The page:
In contrast to analyst expectations, Baker Hughes (NYSE:BHI) posted a huge earnings surprise for the March quarter, leaving the investors tongue-tied for doubting the company’s ability to cope with the ongoing commodity downturn. The US-based company, that was unable to show a steady recovery and missed its market estimate in the last quarter, recorded an adjusted loss of only 4 cents as opposed to the consensus forecast of about 21 cents. This improvement was driven by the steep rise in the drilling demand in the North American onshore markets, coupled with its relentless efforts to control its operating costs, and focus on innovation to enhance its product mix. Going forward, Baker Hughes expects the North American onshore markets to drive its recovery, while the international markets continue to remain depressed for the rest of the year.
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In line with its peers, Baker Hughes witnessed a sudden surge in its North America onshore demand, particularly for its well construction business due to its strong franchise and expertise in these product lines. However, this was more than offset by the deconsolidation of the company’s onshore pressure pumping business and reduced customer spending in the Gulf of Mexico in the last quarter. In addition, the international markets, and more prominently the offshore markets, continued to remain weak due to lower sales, seasonal reductions, and price deterioration, further pulling down the company’s top-line for the quarter.
Source: Company Filings
That said, the ramp-up in the North American markets led to supply chain challenges, along with a rise in the labor and materials cost for select product lines, which had a negative impact on the company’s profits. Further, the oilfield service provider booked one-time charges for impairment and merger-related costs, which weighed on its margins. Yet, Baker Hughes managed to post a sequential improvement in its operating income, driven by the bad debt recoveries from Ecuador, and a benefit consolidating of its onshore pressure pumping business. The company reported operating loss (GAAP) of $30 million in the March quarter, significantly lower compared to a loss of $560 million and $173 million posted in 1Q’16 and 4Q’16, respectively.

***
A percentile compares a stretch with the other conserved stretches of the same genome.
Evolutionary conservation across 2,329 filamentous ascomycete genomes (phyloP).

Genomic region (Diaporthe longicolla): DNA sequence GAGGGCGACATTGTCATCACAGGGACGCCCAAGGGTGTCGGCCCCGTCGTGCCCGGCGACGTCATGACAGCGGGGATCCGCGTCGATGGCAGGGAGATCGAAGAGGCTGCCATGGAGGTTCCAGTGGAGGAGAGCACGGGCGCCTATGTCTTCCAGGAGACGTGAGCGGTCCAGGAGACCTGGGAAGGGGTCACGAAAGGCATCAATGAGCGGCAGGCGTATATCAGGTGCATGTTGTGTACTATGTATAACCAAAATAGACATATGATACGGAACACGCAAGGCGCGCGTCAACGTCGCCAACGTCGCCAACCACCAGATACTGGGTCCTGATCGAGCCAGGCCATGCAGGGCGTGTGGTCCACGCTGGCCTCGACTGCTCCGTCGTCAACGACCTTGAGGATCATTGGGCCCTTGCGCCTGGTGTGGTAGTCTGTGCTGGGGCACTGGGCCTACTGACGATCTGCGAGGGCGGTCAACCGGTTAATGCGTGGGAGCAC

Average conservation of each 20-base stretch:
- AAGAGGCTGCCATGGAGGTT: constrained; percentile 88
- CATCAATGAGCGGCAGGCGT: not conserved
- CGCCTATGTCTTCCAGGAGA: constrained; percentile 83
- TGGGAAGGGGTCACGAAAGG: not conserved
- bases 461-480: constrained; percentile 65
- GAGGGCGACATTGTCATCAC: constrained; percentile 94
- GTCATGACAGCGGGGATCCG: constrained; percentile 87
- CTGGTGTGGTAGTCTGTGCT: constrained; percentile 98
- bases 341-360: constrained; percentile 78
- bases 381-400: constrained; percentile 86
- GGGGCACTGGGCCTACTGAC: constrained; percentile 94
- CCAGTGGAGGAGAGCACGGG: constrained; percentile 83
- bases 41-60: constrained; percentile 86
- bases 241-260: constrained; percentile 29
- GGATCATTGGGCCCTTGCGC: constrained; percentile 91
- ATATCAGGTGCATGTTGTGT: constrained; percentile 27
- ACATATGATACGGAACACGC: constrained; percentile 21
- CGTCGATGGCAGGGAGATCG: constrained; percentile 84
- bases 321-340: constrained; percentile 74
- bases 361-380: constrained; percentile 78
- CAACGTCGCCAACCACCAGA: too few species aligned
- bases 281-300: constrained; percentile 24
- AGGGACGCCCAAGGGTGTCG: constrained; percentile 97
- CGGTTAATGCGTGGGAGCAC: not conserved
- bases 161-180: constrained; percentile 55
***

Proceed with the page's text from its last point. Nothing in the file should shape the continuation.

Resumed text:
Update on GE Merger
In the 1Q’17 earnings call, Baker Hughes highlighted that it is progressing well to combine its operations with General Electric‘s (NYSE:GE) oil and gas business by mid-2017. Just to recap, the deal is expected to result in a new entity, “New Baker Hughes,” with an aim to create a leading oilfield technology provider, offering best-in-class physical and digital technology solutions to its customers in more than 120 countries. Earlier this year, the US Department of Justice (US DOJ) requested the two companies to furnish additional information in connection with the proposed deal. This second request is generally a part of the DOJ review, but is likely to push the closure of the deal out by roughly 30 days. However, Baker Hughes and GE continue to be optimistic and are working constructively with the regulatory agencies to obtain the required approvals to complete the transaction by mid-2017. (For more details, read: Does The GE Deal Make Sense For Baker Hughes’ Shareholders?)
Key Highlights of the “New Baker Hughes”
Source: Scotia Howard Weil 45th Annual Energy Conference
As highlighted by its competitors, Schlumberger and Halliburton, Baker Hughes reiterated that the North American onshore markets are estimated to lead the recovery in the oilfield services industry. Consequently, the company has been proactively negotiating new contracts with customers in this region to build a backlog, which will boost their top-line in the coming quarters. That said, the company believes that the pricing pressure in these markets continues to persist, and is likely to prevent the company from winning contracts at attractive rates.
Further, the oilfield contractor foresees softness in the international and offshore markets for the rest of the year. Although the company predicts that these markets have bottomed out, the pricing remains tight in these markets as well, as the customers continue to restrict their spending in the current volatile markets. Despite this, Baker Hughes’ production chemicals product line was awarded a long-term contract to supply chemicals for an ultra-deepwater field in Angola. In fact, the Houston-based company has won a few other contracts in North Sea, Western Australia, and Mexico, despite the weakness witnessed in these markets in the first quarter. These new awards indicate that the company is aggressively capitalizing on any international and offshore opportunities as and when they become available.
Thus, we figure that despite slow recovery in its top-line, Baker Hughes is making a solid progress in improving its profitability and returns by leveraging its expertise in a number of markets and further enhancing its product mix through innovation.
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